A considerable variety is seen in the size of the villages. The extent of most villages was less than 60 Veli though there were some villages which exceeded 100 Veli. Of the villages which were less than 60 Veli in extent, however, it is difficult to find any peculiarity in distribution. The extent of tax-free lands also varies greatly, though not in its proportion to the whole area of the villages.
In the royal order the following three residential areas are enumerated: Urnattam (for the Urar), Paraichcheri (for the Paraiyas) and Kammanachcheri (for the Kammajas). In the records of each village, however, there appear some categories of residential area other than the above three. They are: Kudiyirukkai (for the Kudi), Llachcheri (for toddy drawers), Tindachcheri (for the untouchables), Talai Vaychcheri (for people who control the main sluice) and Talichcheri (for the people connected to a temple). In some villages, Vannarachcheri (for washer men) also appears. It is clear from the above, therefore, that there were many other different residential areas in the village than those three mentioned in the royal order.
Pidagais were the hamlets of some bigger village where Urnattam or Urirukkai existed. Another term referring to village in the Thanjavur inscription is the Kudiyirukkai. However, its meaning is still more obscure, since the meaning of Kudi is not ascertainable. Kudi may mean a cultivator, a family, or just people. In the villages mentioned as Kudi, however, along with Kudiyirukkai, both Urnattam and Paraichcheri also existed, and therefore, Kudi in this case seems to have been tenant cultivators who were economically and socially different from either the Urar or the Paraiyas. Another category of village land was the Kanimunuttu, land assigned to astrologers. Likewise Maruttuvapperu is land assigned to physicians. In some cases, Paraichcheri is specified as Ulapparaiyarirukkum Kilaichcheri (an eastern residential area for the Paraiyas who cultivate) and Ulapparaiyarirukkum Melaipparaichcheri (a western residential area for the Paraiyas who cultivate). This clearly shows that the Paraiyas in those villages were employed for cultivation of land.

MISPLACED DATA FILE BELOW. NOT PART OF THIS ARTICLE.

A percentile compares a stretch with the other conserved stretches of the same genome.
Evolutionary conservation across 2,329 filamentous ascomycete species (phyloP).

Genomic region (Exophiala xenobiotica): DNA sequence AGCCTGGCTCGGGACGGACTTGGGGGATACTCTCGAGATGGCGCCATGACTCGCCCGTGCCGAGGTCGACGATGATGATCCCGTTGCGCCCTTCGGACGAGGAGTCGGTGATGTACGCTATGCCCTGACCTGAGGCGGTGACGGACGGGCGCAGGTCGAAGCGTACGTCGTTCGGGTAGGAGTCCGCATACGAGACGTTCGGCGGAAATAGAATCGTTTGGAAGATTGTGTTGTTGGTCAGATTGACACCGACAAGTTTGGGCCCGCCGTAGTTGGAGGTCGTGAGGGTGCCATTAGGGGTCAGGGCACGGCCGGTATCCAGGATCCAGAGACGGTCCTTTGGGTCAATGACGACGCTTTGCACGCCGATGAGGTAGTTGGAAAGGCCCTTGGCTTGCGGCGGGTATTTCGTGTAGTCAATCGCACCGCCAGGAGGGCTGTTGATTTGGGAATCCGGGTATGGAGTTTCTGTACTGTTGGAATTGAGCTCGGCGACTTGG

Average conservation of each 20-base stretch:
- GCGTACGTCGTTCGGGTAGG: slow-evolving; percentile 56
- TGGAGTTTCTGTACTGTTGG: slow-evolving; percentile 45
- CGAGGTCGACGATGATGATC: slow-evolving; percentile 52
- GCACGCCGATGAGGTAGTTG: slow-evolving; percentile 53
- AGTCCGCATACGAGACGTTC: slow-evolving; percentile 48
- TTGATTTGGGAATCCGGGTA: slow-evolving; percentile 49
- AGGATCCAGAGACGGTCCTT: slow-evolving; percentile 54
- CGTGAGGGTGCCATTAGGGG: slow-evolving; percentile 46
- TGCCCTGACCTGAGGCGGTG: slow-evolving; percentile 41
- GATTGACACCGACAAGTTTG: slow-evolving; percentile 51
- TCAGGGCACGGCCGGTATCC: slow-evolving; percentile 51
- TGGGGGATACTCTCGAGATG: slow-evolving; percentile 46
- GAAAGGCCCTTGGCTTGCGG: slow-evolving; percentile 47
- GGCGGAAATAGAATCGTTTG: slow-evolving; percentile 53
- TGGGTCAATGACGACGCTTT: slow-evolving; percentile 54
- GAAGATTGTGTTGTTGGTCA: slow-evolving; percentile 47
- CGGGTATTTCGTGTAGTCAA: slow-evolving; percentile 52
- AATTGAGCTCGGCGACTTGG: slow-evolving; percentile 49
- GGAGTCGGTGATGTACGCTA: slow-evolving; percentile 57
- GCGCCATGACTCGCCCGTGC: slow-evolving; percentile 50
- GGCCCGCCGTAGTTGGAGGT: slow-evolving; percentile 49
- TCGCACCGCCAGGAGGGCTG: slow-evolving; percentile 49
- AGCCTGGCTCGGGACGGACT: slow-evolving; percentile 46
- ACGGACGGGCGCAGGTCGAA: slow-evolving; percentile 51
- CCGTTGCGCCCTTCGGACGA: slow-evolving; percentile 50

As to water facilities, the two terms Kulam (water tank) and Vaykkal (water channel) are mentioned in the royal order of the Thanjavur Inscription. In some cases, it is further specified us Pulattirkulam (tank in a cultivation field), Kakinikkulam (tank in a paddy field), Urunikulam (common tank for drinking water), Urin-Naduvupatta-Kulam (tank situated in the centre of the village), Tirumanjanakkulam (sacred tank for purification), and Paraikulakuli (water pool for the Paraiyas). The term Karai (bund) was also used for some villages. They might have been the bunds of tanks or those of water channels or rivers.
Every village had at least one temple and most of them had more than one temple. The term used to describe a temple is usually Srikoyil or its plural form Srikdyilgal.
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